Many countries that switched from traditional crops to rice diets as urbanisation increased face serious shortages and have defied the IMF by increasing wages, lowering prices and banning exports. China has put price controls on cooking oil, grain, meat, milk and eggs.

Exports stopped

There have been protests in Guinea, Egypt, Morocco, Uzbekistan, Yemen, Burkina Faso, Mauritania, Niger, Uzbekistan, Senegal, Haiti, Bolivia and Indonesia. In the last two months Vietnam, Cambodia, Egypt, India, the Philippines and Thailand have stopped crop exports or raised prices to more than $1,200 a tonne to discourage exports.

Yesterday Philippine leaders warned that people hoarding rice could face economic sabotage charges. A moratorium is being considered on converting agricultural land for building housing or golf courses. Fast-food outlets are being pressed to offer half-portions of rice.

Robert Zeigler, director-general of the International Rice Research Institute, said it could be months before the market got a clear sense of how high prices could go. "The whole market could become paralysed. Who's going to sell rice at $750 a tonne when they think it's going to hit $1,000?"

Josette Sheeran, director of the World Food Programme, said in Ethiopia this week: "The cost of our food has doubled in just the last nine months. We are seeing more urban hunger than ever before. Often we are seeing food on the shelves but people being unable to afford it."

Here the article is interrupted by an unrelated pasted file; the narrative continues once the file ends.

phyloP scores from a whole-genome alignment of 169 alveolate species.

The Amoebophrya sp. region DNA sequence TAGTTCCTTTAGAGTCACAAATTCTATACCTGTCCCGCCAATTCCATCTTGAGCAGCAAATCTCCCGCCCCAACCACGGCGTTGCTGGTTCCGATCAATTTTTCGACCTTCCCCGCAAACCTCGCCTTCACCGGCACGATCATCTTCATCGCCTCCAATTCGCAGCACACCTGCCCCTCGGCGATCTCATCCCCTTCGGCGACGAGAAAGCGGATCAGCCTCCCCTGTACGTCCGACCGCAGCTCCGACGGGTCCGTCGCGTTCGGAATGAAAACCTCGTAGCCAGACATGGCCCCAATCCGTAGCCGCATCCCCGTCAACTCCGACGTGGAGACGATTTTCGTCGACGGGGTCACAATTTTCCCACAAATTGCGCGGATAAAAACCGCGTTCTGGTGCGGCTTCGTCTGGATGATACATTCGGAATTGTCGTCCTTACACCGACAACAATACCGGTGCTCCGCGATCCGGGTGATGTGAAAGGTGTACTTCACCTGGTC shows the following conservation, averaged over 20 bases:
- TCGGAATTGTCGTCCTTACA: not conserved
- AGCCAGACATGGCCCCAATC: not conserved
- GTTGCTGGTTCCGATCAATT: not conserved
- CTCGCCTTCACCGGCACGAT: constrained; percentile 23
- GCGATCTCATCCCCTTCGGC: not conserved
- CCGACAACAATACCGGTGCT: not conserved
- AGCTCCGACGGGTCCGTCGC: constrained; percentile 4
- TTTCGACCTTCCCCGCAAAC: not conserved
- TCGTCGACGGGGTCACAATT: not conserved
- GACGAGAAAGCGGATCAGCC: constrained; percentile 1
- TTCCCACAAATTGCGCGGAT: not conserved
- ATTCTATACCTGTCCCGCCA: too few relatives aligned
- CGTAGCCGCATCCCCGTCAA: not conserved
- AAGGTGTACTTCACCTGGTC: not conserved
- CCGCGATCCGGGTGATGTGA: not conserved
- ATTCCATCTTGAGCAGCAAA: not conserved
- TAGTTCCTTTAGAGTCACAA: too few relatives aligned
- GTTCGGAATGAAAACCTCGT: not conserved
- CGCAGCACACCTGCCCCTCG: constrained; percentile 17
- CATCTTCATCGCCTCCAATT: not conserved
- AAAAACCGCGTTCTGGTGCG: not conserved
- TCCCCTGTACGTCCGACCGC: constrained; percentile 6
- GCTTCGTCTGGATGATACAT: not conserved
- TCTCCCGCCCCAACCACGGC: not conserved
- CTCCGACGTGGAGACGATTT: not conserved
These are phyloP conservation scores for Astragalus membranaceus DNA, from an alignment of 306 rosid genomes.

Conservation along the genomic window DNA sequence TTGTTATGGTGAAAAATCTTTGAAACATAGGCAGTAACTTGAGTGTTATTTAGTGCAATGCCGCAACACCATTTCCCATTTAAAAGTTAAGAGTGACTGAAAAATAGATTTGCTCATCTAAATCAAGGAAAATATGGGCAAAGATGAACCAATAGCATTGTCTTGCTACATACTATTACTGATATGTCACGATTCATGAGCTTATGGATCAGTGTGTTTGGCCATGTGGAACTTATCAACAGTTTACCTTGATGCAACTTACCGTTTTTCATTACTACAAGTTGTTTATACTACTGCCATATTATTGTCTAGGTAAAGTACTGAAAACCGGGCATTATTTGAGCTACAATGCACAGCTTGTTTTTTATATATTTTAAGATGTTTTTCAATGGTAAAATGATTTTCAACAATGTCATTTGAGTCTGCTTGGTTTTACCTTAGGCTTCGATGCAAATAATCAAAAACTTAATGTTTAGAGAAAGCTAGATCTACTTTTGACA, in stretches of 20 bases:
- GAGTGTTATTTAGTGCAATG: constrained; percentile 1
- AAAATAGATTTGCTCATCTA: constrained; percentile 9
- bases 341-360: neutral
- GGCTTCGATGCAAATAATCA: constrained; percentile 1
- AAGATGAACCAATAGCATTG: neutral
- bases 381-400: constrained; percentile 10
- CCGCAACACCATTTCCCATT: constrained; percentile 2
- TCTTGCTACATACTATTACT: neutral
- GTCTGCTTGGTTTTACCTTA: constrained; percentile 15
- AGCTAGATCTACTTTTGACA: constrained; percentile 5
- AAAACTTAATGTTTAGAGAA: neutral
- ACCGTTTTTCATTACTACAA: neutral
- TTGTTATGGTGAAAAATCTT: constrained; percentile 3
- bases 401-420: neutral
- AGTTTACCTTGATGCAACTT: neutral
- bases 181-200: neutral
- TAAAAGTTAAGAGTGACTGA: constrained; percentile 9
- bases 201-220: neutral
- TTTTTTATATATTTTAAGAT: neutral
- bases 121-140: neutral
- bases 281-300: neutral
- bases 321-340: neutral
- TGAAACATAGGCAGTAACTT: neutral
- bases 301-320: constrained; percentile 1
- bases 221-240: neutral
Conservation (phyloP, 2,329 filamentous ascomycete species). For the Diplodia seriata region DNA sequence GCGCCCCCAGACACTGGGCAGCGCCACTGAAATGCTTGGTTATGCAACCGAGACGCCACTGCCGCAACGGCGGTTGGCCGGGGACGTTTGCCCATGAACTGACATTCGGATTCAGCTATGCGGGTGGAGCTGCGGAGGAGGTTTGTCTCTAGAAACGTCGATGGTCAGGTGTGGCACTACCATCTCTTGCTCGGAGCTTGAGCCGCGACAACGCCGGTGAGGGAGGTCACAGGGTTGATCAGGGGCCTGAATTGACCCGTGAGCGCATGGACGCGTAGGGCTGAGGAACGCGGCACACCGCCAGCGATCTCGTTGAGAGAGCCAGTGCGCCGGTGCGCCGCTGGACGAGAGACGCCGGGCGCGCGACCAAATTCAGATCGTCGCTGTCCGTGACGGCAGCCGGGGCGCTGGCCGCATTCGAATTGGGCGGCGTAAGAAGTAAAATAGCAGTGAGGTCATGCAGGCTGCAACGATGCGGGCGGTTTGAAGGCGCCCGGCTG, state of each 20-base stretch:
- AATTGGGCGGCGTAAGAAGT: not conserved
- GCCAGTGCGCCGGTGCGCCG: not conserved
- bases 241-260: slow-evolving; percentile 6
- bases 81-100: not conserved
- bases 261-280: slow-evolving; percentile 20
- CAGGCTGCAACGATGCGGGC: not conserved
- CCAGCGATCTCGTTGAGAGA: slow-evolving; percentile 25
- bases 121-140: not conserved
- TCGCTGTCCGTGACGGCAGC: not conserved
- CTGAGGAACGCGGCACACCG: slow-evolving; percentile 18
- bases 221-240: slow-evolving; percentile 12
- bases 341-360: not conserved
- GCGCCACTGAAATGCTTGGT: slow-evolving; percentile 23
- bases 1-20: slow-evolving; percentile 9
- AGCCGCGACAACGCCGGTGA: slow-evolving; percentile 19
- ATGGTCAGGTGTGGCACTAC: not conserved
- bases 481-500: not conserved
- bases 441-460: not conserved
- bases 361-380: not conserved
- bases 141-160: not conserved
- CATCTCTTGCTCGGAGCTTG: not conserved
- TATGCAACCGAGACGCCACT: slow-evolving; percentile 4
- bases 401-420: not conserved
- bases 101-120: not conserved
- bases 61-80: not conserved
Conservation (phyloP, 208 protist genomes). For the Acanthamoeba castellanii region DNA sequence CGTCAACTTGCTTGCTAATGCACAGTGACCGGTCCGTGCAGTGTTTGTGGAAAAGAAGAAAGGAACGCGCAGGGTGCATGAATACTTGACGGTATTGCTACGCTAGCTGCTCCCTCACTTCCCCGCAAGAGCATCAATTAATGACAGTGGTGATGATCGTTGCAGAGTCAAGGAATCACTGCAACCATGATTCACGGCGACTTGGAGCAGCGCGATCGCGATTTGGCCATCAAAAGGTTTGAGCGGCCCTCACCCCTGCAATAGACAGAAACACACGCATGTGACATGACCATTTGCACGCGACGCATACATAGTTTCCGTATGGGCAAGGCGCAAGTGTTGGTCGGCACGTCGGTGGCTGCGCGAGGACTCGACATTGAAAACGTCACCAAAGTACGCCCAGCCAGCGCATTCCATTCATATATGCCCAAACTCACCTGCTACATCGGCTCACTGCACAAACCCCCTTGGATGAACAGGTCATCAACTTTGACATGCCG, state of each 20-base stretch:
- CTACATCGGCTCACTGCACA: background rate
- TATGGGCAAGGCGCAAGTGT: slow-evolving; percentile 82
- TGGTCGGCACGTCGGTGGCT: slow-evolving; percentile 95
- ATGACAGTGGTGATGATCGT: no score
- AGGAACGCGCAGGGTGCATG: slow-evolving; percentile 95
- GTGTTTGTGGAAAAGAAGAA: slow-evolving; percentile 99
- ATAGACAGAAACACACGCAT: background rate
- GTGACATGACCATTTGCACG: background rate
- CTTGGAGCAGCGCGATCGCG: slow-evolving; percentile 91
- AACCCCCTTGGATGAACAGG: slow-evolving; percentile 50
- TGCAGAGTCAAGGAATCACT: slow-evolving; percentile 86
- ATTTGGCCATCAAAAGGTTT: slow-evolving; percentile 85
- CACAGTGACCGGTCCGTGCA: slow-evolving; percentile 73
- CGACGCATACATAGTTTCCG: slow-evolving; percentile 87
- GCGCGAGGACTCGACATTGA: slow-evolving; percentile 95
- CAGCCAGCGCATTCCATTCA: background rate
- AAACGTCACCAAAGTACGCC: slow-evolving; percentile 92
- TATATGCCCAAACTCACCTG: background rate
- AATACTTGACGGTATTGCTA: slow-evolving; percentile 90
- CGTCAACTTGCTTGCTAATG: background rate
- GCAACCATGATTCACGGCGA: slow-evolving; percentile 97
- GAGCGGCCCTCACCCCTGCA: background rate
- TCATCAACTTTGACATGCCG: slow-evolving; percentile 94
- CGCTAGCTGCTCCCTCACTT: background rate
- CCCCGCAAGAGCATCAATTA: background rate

Urbanisation and world trade rules have encouraged the dumping of rice and other food on African countries, which now import up to 40% of food.

Last month the UK's chief scientist and food expert, Professor John Beddington, said the prospect of food shortages over the next 20 years was so acute that politicians, scientists and farmers must tackle it immediately. "Climate change is a real issue and is rightly being dealt with by major global investment. However, I am concerned there is another major issue along a similar time-scale, an elephant in the room - that of food and energy security."

At a glance:

Cameroon: At least 24 people killed and 1,600 people arrested in February. Taxes slashed on food imports and public sector wages increased by 15 per cent

Indonesia: 10,000 demonstrated outside the presidential palace in Jakarta after soya bean prices rose more than 50% in a month and more than 125 per cent over the past year.

Egypt: Seven people have died in fights or of exhaustion queuing for subsidised bread. Dairy products are up 20 per cent oil 40 per cent.

Burkina Faso: Riots in three towns after the government promised to control the price of food but failed.

Guinea: Five anti-government riots over cost of living in past 18 months.

Pakistan: Thousands of troops have been deployed to guard trucks carrying wheat and flour.

Copyright The Guardian. Reproduced with kind permission. The original srticle and links may be seen at The Guardian website

Related links:

Royal Society warns of biofuel dangers

UN report warns on impact of biofuels

Ethanol will drive up world food prices in 2008

Bright future for biofuels, says report